Over the past decade, IFJ reports show 998 journalists have been killed, including 30 so far in 2020. Since 1990, 2,644 journalists have lost their lives. These horrifying figures are concrete evidence of the huge efforts of those in power to hide the truth and silence dissenting voices. This year, the IFJ is emphasising five countries where the level of impunity remains significantly high and threatens media freedom: Yemen, Russia, Mexico, Somalia and India.
The Asia Pacific region, in particular, has experienced disturbing levels of impunity in crimes against journalists. Weak institutional mechanisms, corruption and lack of political will are key factors reported by the IFJ in delaying and denying justice to crimes committed against journalists.
Despite 14 journalist murders in the South Asia region, in targeted killings, crossfire attacks and bombings, most killings remain unresolved. The toll includes seven Pakistani journalists murdered in the year to date, three journalists in Afghanistan, three in India journalists and one journalist in Bangladesh. The latter, Elias Mia, a correspondent of Daily Bijoy, was hacked to death on October 12 by miscreants in Narayanganj district for allegedly exposing a criminal nexus in gas line distribution.
Many of the accused involved in the killings and attacks in South Asia are from armed militant groups, government agencies, security forces, political party members, religious sects, student political groups, criminal gangs and local mafias. In the Maldives, while there were great hopes for the resolution of the long-running cases involving the murders of journalists and bloggers Ahmed Rilwan in 2014 and Yameen Rasheed in 2017, 2020 failed to deliver long-awaited justice.
Similarly, in South East Asia, the majority of murders and attacks on journalists in the field remain unsolved, with perpetrators going unpunished. In Indonesia, there are eight journalist murders which remain under a cloak of darkness. One victim Fuad Muhammad Syafriuddin was a Bernas Daily journalist in Yogyakarta who was killed on August 1996, reporting on a high-profile corruption case in Bantul, Yogyakarta. Distburbingly, after more than two decades, his case remains unsolved.
According to the Alliance of Independent Journalists (AJI) Indonesia, there are eight journalist killings which remain unexplained. Abdul Manan, the chairman of AJI Indonesia said the culture of impunity must end. “We have seen increasing attacks against journalists and only a few of them were brought to trial. Many of the perpetrators of the attacks are police. It is important to solve the cases of violation against journalists and bring the mastermind to the trial,” Manan added.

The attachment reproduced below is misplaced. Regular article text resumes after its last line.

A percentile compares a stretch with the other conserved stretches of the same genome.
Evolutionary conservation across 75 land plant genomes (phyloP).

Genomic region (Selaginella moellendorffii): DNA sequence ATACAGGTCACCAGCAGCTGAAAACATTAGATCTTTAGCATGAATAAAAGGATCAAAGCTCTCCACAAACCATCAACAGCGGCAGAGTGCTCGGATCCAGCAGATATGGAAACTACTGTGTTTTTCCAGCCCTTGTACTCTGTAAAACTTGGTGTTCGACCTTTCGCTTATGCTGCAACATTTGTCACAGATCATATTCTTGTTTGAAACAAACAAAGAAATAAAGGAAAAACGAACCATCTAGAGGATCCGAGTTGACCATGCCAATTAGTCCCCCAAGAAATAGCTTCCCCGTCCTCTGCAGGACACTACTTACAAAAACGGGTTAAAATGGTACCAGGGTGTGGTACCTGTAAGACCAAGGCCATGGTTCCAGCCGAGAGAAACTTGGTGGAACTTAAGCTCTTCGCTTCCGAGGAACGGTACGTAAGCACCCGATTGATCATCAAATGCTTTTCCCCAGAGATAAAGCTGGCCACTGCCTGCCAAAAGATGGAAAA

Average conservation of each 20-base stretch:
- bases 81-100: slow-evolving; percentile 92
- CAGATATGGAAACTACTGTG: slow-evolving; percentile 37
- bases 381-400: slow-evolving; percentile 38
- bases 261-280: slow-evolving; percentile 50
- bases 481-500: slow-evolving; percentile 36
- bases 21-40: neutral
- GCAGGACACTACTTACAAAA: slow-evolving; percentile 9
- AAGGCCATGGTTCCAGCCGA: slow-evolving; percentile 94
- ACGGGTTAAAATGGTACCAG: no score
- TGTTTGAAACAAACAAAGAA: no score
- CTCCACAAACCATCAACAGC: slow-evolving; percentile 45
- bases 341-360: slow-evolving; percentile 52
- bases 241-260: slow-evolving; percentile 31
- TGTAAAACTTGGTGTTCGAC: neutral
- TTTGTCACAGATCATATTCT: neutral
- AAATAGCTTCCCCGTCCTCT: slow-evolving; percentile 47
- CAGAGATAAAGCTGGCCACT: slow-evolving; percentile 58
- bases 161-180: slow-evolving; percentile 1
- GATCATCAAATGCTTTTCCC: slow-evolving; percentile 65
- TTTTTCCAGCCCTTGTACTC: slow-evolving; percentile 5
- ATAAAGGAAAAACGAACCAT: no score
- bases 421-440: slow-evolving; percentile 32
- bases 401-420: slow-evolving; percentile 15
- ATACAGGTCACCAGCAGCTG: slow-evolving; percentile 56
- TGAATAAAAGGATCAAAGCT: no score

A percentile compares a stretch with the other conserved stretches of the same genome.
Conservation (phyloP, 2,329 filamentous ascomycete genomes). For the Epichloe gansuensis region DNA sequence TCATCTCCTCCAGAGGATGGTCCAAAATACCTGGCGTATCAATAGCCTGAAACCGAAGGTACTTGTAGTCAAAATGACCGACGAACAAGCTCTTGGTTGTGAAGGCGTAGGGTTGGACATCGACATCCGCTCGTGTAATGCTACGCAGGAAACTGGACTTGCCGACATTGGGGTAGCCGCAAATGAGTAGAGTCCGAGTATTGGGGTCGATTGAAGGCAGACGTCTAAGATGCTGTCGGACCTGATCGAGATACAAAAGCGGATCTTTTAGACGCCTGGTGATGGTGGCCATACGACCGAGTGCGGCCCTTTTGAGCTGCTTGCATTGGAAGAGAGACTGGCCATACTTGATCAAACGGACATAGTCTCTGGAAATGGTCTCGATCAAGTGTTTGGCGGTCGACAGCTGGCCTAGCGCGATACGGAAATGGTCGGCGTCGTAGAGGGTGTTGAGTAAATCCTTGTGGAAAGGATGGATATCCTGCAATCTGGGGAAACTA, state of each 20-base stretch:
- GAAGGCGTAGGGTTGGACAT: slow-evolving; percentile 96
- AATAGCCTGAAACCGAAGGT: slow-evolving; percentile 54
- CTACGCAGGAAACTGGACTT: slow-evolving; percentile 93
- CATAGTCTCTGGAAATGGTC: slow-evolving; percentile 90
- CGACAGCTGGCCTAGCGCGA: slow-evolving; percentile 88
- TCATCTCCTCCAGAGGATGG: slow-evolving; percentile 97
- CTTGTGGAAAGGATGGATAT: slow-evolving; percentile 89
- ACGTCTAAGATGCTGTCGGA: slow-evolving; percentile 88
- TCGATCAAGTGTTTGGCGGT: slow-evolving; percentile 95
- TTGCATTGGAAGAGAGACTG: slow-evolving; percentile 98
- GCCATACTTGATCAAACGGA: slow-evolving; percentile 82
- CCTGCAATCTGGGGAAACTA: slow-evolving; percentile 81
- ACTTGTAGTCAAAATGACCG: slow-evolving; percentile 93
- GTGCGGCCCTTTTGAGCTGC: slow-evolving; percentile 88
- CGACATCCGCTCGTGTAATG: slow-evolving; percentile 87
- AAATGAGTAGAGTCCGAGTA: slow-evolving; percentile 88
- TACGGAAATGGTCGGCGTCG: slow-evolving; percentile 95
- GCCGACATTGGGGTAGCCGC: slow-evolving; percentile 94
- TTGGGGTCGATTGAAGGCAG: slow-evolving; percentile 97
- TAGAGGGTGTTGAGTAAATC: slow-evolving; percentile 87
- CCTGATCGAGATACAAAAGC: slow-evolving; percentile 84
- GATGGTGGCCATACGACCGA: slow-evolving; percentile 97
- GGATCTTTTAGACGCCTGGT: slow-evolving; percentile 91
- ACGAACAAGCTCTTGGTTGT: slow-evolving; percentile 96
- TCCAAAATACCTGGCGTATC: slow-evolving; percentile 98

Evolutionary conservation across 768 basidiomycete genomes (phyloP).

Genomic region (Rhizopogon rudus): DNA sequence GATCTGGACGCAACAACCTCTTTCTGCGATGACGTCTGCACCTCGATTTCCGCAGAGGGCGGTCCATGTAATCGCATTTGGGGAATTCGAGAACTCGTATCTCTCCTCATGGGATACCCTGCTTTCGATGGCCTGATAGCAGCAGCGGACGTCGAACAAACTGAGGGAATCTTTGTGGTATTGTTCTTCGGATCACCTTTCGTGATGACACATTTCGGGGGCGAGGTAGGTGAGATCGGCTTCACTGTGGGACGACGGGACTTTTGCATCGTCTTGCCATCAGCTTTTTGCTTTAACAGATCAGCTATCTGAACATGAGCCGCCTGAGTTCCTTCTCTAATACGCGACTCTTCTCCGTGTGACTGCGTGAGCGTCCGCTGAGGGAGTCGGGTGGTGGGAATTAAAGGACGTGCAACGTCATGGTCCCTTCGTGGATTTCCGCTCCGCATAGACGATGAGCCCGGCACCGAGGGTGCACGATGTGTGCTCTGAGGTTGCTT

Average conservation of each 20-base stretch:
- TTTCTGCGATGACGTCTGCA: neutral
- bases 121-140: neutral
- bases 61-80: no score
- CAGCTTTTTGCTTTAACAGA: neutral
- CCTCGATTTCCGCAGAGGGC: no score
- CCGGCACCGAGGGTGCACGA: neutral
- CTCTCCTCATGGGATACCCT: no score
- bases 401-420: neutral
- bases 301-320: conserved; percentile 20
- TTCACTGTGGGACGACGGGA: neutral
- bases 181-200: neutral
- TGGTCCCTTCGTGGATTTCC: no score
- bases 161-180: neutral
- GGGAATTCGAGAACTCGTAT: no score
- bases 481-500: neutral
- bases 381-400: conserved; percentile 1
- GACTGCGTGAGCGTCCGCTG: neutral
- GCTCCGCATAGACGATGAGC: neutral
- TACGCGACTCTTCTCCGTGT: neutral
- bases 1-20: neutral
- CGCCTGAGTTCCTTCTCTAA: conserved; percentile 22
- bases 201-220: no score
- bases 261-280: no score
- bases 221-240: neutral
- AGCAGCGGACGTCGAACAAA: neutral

In the Philippines, 17 journalists have been murdered during Rodrigo Duterte’s presidency. None of these cases have been resolved. The last case was the killing of journalist Jobert “Polpog” Bercasio, who was shot dead as he was riding a scooter in Sorgoson City in the evening of September 14. Bercasio, a former radio reporter who ran his own Balangibog TV channel on social media, was killed by two gunmen riding in tandem on a motorcycle. He hosted a program broadcast via Facebook live and commented on social issues, including illegal logging. The National Union of Journalists of the Philippines (NUJP) has released a statement condemning the killing and calling on the authorities to bring the perpetrators to justice.
Justice for the victims of the Maguindanao massacre, the world’s worst single-day murder of media workers in history when 32 journalists were killed, is also yet to be fully realised. The remains of the 58th victim Reynaldo “Bebot” Momay Jr are still yet to be located, despite a decade of investigation. In the Philippines and elsewhere, continued inaction by governments to act on journalist killings continues to undermine justice, democracy and journalism.
The South East Asia Journalists Unions (SEAJU) said: “We call on authorities in the region to take those unsolved cases seriously. We have to end the pandemic of impunity and bring justice for the victims.”
The South Asia Media Solidarity Network (SAMSN) said “Governments and authorities are failing journalists and, by default, they are failing democracy. When journalist killers go unpunished, impunity runs rife and killers roam free. The overall impact on the public’s right to know cannot be measured. One life silences a whole society in ways that cannot be calculated.”
The IFJ said: “The IFJ denounces the lack of political will to prosecute all crimes against journalists. On the occasion of International Day to End Impunity for Crimes against Journalists, the IFJ and its affiliates across the region urge governments to expedite the impartial and timely investigation on crime against all the journalists and to ensure justice is swift.”